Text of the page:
For example, in the case of the power grid and natural gas, “if someone disrupts the natural gas sources or delivery network, that’s going to affect the electrical grid since some generators in the grid run on natural gas. And the electrical grid itself provides electrical energy that’s used to produce and transport the natural gas to the places that need it. So, if the electrical grid goes down, that would also disrupt the natural gas network. These interdependencies can cause some serious problems,” says Blum.
Solving problems like these requires researchers with expertise in a wide range of topics: the grid itself, the grid’s communications network, encryption and decryption, and privacy. Members of the INE research cluster have published and presented numerous papers on cybersecurity for the smart grid. Among them is a 2017 paper for the Conference on Information Science and Systems titled “Network Topology Risk Assessment Of Stealthy Cyber Attack On Advanced Metering Infrastructure Network” by Kishore; Blum; Larry Snyder, associate professor of industrial and systems engineering; Parv Venkitasubramaniam, associate professor of electrical and computer engineering; and Jiyun Yao, then a Lehigh doctoral candidate in electrical engineering.
Lehigh researchers work on creating models to determine how an attacker might misuse, for example, the demand-side management component of the smart grid to benefit financially or to simply wreak havoc, as well as what the grid operator can do to detect or mitigate such an attack.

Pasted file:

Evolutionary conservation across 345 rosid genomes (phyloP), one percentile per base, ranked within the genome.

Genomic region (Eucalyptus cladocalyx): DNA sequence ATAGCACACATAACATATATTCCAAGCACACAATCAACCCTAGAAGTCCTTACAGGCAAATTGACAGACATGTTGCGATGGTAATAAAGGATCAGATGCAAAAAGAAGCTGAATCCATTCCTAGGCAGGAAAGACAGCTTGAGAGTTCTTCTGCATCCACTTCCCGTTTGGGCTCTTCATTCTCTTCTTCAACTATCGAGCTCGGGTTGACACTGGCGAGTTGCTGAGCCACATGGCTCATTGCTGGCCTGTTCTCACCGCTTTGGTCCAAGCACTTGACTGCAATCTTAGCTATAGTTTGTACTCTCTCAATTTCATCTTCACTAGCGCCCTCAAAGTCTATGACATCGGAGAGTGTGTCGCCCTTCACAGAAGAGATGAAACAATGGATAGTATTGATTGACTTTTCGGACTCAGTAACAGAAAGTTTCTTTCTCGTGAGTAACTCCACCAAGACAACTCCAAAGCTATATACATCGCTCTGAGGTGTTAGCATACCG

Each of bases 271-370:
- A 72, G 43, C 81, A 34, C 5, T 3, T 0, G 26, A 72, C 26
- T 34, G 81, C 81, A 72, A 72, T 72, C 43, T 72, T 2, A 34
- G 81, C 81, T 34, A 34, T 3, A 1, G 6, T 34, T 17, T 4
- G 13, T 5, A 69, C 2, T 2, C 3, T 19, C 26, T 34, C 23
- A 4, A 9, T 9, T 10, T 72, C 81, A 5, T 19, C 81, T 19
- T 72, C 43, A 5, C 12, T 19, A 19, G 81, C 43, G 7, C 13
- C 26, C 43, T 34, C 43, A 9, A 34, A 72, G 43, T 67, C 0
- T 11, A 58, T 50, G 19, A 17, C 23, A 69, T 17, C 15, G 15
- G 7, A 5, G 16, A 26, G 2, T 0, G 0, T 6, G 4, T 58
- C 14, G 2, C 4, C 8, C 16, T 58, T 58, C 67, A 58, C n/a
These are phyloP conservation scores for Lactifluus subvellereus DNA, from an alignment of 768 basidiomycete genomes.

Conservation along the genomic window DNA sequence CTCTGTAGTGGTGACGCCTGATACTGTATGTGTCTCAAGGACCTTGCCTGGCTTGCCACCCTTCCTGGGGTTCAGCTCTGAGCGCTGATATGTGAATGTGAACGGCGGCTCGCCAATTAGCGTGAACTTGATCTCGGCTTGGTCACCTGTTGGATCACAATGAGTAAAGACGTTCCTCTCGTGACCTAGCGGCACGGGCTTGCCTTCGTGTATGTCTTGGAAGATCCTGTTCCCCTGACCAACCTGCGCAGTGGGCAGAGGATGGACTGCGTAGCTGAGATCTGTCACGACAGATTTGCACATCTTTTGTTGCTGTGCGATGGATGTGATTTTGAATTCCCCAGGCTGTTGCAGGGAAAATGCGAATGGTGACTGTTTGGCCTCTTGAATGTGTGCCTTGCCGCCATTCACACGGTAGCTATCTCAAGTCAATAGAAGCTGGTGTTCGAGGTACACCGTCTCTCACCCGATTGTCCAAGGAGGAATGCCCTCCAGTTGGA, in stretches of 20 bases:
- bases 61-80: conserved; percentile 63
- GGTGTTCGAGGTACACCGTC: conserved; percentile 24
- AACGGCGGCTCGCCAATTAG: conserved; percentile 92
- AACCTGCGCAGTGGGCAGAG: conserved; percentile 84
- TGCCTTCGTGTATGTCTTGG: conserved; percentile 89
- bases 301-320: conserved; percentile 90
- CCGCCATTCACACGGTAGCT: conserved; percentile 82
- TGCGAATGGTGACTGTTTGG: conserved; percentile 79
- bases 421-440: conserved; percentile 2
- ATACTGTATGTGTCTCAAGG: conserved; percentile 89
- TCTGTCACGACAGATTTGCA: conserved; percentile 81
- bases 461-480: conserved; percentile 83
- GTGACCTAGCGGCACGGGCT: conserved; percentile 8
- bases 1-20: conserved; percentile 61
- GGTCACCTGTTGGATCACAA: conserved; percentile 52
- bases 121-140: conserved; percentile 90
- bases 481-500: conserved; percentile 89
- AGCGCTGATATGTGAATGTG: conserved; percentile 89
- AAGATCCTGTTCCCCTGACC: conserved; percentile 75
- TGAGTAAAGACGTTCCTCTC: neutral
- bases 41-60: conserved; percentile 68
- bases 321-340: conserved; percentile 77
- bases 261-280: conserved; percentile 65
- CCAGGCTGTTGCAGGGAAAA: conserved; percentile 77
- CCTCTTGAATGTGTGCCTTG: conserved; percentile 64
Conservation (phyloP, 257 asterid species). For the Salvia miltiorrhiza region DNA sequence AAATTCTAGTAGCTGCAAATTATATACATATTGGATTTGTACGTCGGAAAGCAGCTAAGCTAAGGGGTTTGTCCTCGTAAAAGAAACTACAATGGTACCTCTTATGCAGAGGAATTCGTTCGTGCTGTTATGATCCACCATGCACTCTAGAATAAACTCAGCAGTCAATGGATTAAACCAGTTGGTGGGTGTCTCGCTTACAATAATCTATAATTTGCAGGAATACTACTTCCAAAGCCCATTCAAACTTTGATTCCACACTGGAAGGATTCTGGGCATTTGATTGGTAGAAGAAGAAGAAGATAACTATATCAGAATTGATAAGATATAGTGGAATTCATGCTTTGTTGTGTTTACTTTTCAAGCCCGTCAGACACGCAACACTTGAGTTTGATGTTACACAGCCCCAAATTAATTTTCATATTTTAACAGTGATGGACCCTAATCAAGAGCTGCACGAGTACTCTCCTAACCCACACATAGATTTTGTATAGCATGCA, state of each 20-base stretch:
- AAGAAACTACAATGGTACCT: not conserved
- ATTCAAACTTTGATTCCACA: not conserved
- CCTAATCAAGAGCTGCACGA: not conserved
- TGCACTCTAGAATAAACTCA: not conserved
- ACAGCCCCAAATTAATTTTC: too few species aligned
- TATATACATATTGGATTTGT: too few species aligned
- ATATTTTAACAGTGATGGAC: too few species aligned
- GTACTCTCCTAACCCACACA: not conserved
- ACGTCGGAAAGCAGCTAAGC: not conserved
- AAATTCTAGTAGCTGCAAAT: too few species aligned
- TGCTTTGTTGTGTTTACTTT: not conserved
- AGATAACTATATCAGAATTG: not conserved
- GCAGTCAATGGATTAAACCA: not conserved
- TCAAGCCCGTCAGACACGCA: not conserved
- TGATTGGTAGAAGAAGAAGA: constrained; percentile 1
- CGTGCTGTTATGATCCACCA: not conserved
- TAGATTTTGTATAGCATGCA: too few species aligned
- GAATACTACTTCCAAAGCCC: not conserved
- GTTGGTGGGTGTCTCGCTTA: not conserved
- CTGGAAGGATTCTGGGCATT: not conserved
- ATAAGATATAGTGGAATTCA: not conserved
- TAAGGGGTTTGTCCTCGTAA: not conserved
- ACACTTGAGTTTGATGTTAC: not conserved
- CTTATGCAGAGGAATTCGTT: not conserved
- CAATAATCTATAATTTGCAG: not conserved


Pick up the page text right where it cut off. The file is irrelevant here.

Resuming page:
Snyder, whose background is in supply chains under the risk of disruption, provides the mathematical optimization models that advance this type of work.
“If we want to have a good model of the worst a bad guy could do to the system, that’s an optimization problem,” he explains. “How does a bad guy maximize the damage he can cause if he has limited resources to perpetrate the attack? And the flip side of what the power company can do to mitigate that is also an optimization problem: We have only so much money available. How can we best protect the grid against these attacks, given that the bad guys are going to do their worst?”
Cyber-attacks aren’t the only threats to our collective infrastructure systems. Natural disasters such as floods and hurricanes can have devastating effects. Lehigh researchers tackle these problems as well.
During a natural disaster, connecting people by bridges can mean the difference between life and death. And, in the aftermath of such extreme weather events, bridges are also crucial for recovery efforts. Dan Frangopol and his research team use probabilistic modeling and analysis, as well as advanced computer simulation, to assess the effects of natural disasters and other uncertainties on infrastructure.
In their latest research, Frangopol, the inaugural Fazlur R. Khan Endowed Chair of Structural Engineering and Architecture, and his former Ph.D. student, Alysson Mondoro, integrated for the first time the three most common failure modes for bridges exposed to floods, hurricanes, tsunamis, and other extreme hydrologic events into a comprehensive risk assessment framework.
The work fills a key gap in the way risk for such bridges is assessed over their life-cycle. Their research was published in Engineering Structures (Vol. 159, 2018) in an article titled “Risk-based cost-benefit analysis for the retrofit of bridges exposed to extreme hydrologic events considering multiple failure modes.”